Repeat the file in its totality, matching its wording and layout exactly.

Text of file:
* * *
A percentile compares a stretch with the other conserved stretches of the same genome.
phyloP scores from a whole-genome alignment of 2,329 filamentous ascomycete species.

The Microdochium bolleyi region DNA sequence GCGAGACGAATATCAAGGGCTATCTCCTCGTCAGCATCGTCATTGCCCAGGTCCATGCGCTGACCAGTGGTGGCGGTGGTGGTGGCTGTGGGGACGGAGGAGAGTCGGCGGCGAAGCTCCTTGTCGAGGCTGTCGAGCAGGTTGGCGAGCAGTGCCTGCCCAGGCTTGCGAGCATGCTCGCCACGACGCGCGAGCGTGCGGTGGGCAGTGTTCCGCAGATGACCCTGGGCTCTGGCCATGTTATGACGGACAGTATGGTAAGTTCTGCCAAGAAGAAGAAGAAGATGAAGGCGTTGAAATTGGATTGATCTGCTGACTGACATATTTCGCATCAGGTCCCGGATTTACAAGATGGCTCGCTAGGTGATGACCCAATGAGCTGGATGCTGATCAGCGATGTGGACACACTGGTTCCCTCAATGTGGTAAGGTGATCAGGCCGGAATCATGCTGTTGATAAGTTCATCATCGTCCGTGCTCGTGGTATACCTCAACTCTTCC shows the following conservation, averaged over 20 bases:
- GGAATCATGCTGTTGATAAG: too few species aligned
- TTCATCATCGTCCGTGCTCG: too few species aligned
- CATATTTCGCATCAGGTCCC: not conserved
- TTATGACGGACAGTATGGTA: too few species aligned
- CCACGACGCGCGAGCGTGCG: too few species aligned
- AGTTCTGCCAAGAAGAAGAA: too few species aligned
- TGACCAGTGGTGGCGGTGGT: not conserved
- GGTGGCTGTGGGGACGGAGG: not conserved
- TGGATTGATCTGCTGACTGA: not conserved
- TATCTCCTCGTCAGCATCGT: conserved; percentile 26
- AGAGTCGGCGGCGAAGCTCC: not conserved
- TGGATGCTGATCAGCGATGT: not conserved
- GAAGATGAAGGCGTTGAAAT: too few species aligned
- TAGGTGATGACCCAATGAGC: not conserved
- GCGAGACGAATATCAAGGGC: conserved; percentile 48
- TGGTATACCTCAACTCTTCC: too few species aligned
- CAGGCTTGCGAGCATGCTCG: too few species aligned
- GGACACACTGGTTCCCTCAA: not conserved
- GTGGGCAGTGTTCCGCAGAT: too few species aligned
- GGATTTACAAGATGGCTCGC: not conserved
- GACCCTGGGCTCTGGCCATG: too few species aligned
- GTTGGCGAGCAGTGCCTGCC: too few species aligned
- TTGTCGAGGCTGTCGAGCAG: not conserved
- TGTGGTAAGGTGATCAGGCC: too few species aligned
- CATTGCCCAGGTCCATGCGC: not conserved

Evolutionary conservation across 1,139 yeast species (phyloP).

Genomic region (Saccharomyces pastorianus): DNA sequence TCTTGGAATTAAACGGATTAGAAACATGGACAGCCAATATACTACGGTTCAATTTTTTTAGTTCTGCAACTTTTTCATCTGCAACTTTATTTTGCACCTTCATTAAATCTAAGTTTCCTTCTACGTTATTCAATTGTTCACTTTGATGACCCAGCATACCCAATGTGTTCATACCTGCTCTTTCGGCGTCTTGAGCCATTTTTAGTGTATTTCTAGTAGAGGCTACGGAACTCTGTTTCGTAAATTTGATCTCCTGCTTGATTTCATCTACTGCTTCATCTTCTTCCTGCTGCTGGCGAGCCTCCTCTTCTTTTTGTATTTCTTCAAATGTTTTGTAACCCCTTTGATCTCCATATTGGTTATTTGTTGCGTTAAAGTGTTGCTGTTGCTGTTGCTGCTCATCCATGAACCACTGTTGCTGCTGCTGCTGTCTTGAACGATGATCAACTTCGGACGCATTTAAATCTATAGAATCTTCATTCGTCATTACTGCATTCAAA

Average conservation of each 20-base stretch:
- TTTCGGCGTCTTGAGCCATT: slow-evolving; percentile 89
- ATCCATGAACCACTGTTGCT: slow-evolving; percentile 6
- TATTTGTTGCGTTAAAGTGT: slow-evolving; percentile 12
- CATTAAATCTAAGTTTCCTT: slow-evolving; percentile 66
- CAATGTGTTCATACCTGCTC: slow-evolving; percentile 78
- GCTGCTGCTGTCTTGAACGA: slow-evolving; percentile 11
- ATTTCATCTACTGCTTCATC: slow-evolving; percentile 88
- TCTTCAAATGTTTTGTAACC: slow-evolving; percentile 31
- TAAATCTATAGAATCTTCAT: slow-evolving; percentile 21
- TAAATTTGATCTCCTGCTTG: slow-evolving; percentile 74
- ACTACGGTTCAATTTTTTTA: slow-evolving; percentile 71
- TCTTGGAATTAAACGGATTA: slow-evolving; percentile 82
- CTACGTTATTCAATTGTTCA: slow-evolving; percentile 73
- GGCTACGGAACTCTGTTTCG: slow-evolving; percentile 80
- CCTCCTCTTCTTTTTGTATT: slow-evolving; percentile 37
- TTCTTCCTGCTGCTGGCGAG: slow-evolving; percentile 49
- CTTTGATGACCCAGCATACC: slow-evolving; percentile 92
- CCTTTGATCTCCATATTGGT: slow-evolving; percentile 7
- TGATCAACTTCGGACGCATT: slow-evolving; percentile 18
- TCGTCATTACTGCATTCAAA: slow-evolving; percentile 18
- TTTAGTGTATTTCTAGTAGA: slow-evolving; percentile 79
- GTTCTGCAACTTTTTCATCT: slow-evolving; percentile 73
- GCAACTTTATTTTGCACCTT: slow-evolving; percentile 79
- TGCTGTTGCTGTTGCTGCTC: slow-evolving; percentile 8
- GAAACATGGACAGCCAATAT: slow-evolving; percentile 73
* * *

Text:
A percentile compares a stretch with the other conserved stretches of the same genome.
phyloP scores from a whole-genome alignment of 2,329 filamentous ascomycete species.

The Microdochium bolleyi region DNA sequence GCGAGACGAATATCAAGGGCTATCTCCTCGTCAGCATCGTCATTGCCCAGGTCCATGCGCTGACCAGTGGTGGCGGTGGTGGTGGCTGTGGGGACGGAGGAGAGTCGGCGGCGAAGCTCCTTGTCGAGGCTGTCGAGCAGGTTGGCGAGCAGTGCCTGCCCAGGCTTGCGAGCATGCTCGCCACGACGCGCGAGCGTGCGGTGGGCAGTGTTCCGCAGATGACCCTGGGCTCTGGCCATGTTATGACGGACAGTATGGTAAGTTCTGCCAAGAAGAAGAAGAAGATGAAGGCGTTGAAATTGGATTGATCTGCTGACTGACATATTTCGCATCAGGTCCCGGATTTACAAGATGGCTCGCTAGGTGATGACCCAATGAGCTGGATGCTGATCAGCGATGTGGACACACTGGTTCCCTCAATGTGGTAAGGTGATCAGGCCGGAATCATGCTGTTGATAAGTTCATCATCGTCCGTGCTCGTGGTATACCTCAACTCTTCC shows the following conservation, averaged over 20 bases:
- GGAATCATGCTGTTGATAAG: too few species aligned
- TTCATCATCGTCCGTGCTCG: too few species aligned
- CATATTTCGCATCAGGTCCC: not conserved
- TTATGACGGACAGTATGGTA: too few species aligned
- CCACGACGCGCGAGCGTGCG: too few species aligned
- AGTTCTGCCAAGAAGAAGAA: too few species aligned
- TGACCAGTGGTGGCGGTGGT: not conserved
- GGTGGCTGTGGGGACGGAGG: not conserved
- TGGATTGATCTGCTGACTGA: not conserved
- TATCTCCTCGTCAGCATCGT: conserved; percentile 26
- AGAGTCGGCGGCGAAGCTCC: not conserved
- TGGATGCTGATCAGCGATGT: not conserved
- GAAGATGAAGGCGTTGAAAT: too few species aligned
- TAGGTGATGACCCAATGAGC: not conserved
- GCGAGACGAATATCAAGGGC: conserved; percentile 48
- TGGTATACCTCAACTCTTCC: too few species aligned
- CAGGCTTGCGAGCATGCTCG: too few species aligned
- GGACACACTGGTTCCCTCAA: not conserved
- GTGGGCAGTGTTCCGCAGAT: too few species aligned
- GGATTTACAAGATGGCTCGC: not conserved
- GACCCTGGGCTCTGGCCATG: too few species aligned
- GTTGGCGAGCAGTGCCTGCC: too few species aligned
- TTGTCGAGGCTGTCGAGCAG: not conserved
- TGTGGTAAGGTGATCAGGCC: too few species aligned
- CATTGCCCAGGTCCATGCGC: not conserved

Evolutionary conservation across 1,139 yeast species (phyloP).

Genomic region (Saccharomyces pastorianus): DNA sequence TCTTGGAATTAAACGGATTAGAAACATGGACAGCCAATATACTACGGTTCAATTTTTTTAGTTCTGCAACTTTTTCATCTGCAACTTTATTTTGCACCTTCATTAAATCTAAGTTTCCTTCTACGTTATTCAATTGTTCACTTTGATGACCCAGCATACCCAATGTGTTCATACCTGCTCTTTCGGCGTCTTGAGCCATTTTTAGTGTATTTCTAGTAGAGGCTACGGAACTCTGTTTCGTAAATTTGATCTCCTGCTTGATTTCATCTACTGCTTCATCTTCTTCCTGCTGCTGGCGAGCCTCCTCTTCTTTTTGTATTTCTTCAAATGTTTTGTAACCCCTTTGATCTCCATATTGGTTATTTGTTGCGTTAAAGTGTTGCTGTTGCTGTTGCTGCTCATCCATGAACCACTGTTGCTGCTGCTGCTGTCTTGAACGATGATCAACTTCGGACGCATTTAAATCTATAGAATCTTCATTCGTCATTACTGCATTCAAA

Average conservation of each 20-base stretch:
- TTTCGGCGTCTTGAGCCATT: slow-evolving; percentile 89
- ATCCATGAACCACTGTTGCT: slow-evolving; percentile 6
- TATTTGTTGCGTTAAAGTGT: slow-evolving; percentile 12
- CATTAAATCTAAGTTTCCTT: slow-evolving; percentile 66
- CAATGTGTTCATACCTGCTC: slow-evolving; percentile 78
- GCTGCTGCTGTCTTGAACGA: slow-evolving; percentile 11
- ATTTCATCTACTGCTTCATC: slow-evolving; percentile 88
- TCTTCAAATGTTTTGTAACC: slow-evolving; percentile 31
- TAAATCTATAGAATCTTCAT: slow-evolving; percentile 21
- TAAATTTGATCTCCTGCTTG: slow-evolving; percentile 74
- ACTACGGTTCAATTTTTTTA: slow-evolving; percentile 71
- TCTTGGAATTAAACGGATTA: slow-evolving; percentile 82
- CTACGTTATTCAATTGTTCA: slow-evolving; percentile 73
- GGCTACGGAACTCTGTTTCG: slow-evolving; percentile 80
- CCTCCTCTTCTTTTTGTATT: slow-evolving; percentile 37
- TTCTTCCTGCTGCTGGCGAG: slow-evolving; percentile 49
- CTTTGATGACCCAGCATACC: slow-evolving; percentile 92
- CCTTTGATCTCCATATTGGT: slow-evolving; percentile 7
- TGATCAACTTCGGACGCATT: slow-evolving; percentile 18
- TCGTCATTACTGCATTCAAA: slow-evolving; percentile 18
- TTTAGTGTATTTCTAGTAGA: slow-evolving; percentile 79
- GTTCTGCAACTTTTTCATCT: slow-evolving; percentile 73
- GCAACTTTATTTTGCACCTT: slow-evolving; percentile 79
- TGCTGTTGCTGTTGCTGCTC: slow-evolving; percentile 8
- GAAACATGGACAGCCAATAT: slow-evolving; percentile 73